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Addressing Budget Challenges

Bethel Colleagues:

As a community, we share both joys and difficulties as we serve God together at Bethel. We’ve had a number of things to celebrate in the past several months— the launch of new academic programs, outstanding academic achievements by our students, remarkable scholarship by our faculty, excellence by our student athletes, successful accreditation processes, and staff who are tenacious in providing outstanding service and care for our students. 

However, today I am writing to share about a difficulty we’re facing as a community. For the past few months, Cabinet members and I have been wrestling with the realities of declining enrollment and the budget challenges we face over the next few years. In this email, I hope to present some context for our situation, action steps that have been identified to ensure we have a balanced budget for 2018-2019 (FY19), and plans for long-term financial stability. 

Background

Higher education as a whole is facing continuing change and challenge. Students and families are questioning the value of a college degree and are concerned about student debt—even though the median debt level for College of Arts & Sciences (CAS) graduates is less than it was in 2006. Increased skepticism from the general public, combined with more educational options, has added tremendous downward pressure on our ability to attract students. Like many other schools across the country, Bethel has experienced declining enrollments in recent years. In CAS alone, which drives over two-thirds of our budget, we are down 341 students from our peak, and down 116 since 2013.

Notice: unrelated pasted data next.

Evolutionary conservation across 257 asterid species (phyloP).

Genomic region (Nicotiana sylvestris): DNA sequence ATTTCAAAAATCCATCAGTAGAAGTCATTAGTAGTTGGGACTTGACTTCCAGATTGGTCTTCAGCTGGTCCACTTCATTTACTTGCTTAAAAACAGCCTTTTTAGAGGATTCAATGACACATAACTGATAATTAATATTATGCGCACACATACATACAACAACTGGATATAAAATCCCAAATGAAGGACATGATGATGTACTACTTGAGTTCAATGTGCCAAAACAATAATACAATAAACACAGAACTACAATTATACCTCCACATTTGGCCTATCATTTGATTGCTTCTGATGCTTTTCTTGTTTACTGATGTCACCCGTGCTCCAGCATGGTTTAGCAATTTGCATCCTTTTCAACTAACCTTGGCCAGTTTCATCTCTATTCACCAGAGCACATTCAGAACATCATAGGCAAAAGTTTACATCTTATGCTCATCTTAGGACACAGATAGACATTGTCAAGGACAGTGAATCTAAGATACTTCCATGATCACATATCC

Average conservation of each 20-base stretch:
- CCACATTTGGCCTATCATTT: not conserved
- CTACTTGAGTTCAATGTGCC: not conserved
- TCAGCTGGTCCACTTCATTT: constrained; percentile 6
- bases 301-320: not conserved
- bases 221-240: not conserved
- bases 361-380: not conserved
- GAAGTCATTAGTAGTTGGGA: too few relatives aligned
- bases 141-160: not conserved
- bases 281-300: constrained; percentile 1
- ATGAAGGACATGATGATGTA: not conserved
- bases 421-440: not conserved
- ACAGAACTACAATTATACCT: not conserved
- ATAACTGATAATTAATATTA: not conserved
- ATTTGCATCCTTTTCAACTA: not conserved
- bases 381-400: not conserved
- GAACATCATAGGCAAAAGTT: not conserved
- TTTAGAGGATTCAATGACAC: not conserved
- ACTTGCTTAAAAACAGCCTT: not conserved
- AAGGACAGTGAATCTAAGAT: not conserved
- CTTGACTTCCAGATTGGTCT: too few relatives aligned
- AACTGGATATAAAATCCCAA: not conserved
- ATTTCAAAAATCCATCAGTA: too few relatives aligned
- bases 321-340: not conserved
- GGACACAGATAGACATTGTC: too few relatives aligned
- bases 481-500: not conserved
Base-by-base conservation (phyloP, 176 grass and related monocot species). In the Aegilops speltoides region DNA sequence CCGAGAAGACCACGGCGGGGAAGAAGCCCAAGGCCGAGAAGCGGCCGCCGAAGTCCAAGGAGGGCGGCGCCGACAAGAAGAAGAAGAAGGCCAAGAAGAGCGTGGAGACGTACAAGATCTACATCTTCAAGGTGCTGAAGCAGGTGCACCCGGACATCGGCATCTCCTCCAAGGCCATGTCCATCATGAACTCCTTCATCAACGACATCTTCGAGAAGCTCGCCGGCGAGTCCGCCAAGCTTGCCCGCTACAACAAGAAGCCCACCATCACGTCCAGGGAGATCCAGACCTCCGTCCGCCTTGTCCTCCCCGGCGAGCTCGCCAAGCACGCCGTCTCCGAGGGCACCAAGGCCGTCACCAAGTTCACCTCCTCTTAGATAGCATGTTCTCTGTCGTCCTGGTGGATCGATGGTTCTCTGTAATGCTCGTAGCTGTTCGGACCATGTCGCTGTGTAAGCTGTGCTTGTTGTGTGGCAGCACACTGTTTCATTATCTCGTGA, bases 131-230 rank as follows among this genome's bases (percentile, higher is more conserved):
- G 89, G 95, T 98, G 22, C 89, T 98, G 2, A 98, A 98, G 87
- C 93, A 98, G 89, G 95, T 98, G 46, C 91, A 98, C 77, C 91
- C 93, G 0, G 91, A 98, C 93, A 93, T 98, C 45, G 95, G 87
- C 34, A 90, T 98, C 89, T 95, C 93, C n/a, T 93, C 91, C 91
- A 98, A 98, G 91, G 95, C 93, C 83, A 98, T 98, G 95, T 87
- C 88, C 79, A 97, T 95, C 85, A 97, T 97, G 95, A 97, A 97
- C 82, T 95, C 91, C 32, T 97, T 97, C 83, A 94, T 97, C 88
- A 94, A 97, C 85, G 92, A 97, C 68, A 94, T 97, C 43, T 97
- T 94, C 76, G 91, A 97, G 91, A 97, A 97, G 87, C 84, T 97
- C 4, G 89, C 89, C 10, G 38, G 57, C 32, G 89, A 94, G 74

To tackle these challenges, within the past five years we have completed a university-wide prioritization and review process, conducted an extensive strategic planning process through the Strategic Coalition, completed a Campus Master Plan for our facilities, refinanced our long-term debt, and developed a comprehensive campaign plan. As a community, we have focused intently on providing an outstanding student experience. We have improved our processes and services for the benefit of students, launched new and innovative programs that will help us in the years ahead, and implemented new recruitment and marketing strategies. 

Bethel has always been a “tuition-driven” institution. We rely primarily on tuition dollars to fund our university operations. Enrollment drives over 90% of our income and our budget. This fall, even though Bethel Seminary enrollment increased for the first time in more than a decade, and our College of Adult & Professional Studies (CAPS) and Graduate School (GS) showed improvement over last year, total CAS enrollment was 47 students lower than it was a year ago and about 50 students short of our projections used for budgeting.

FY19 Plans

As we work on the FY19 budget, we have been wrestling with the impact of previous enrollment declines. Based on our enrollment, tuition revenue and expense projections, we have a gap between income and expenses of approximately $6 million. Cabinet has taken steps to reduce that gap. Some of the steps provide short-term relief and other steps will reduce our budget challenge over time. These plans include the following:

  • We will not implement raises for the 2018-2019 school year.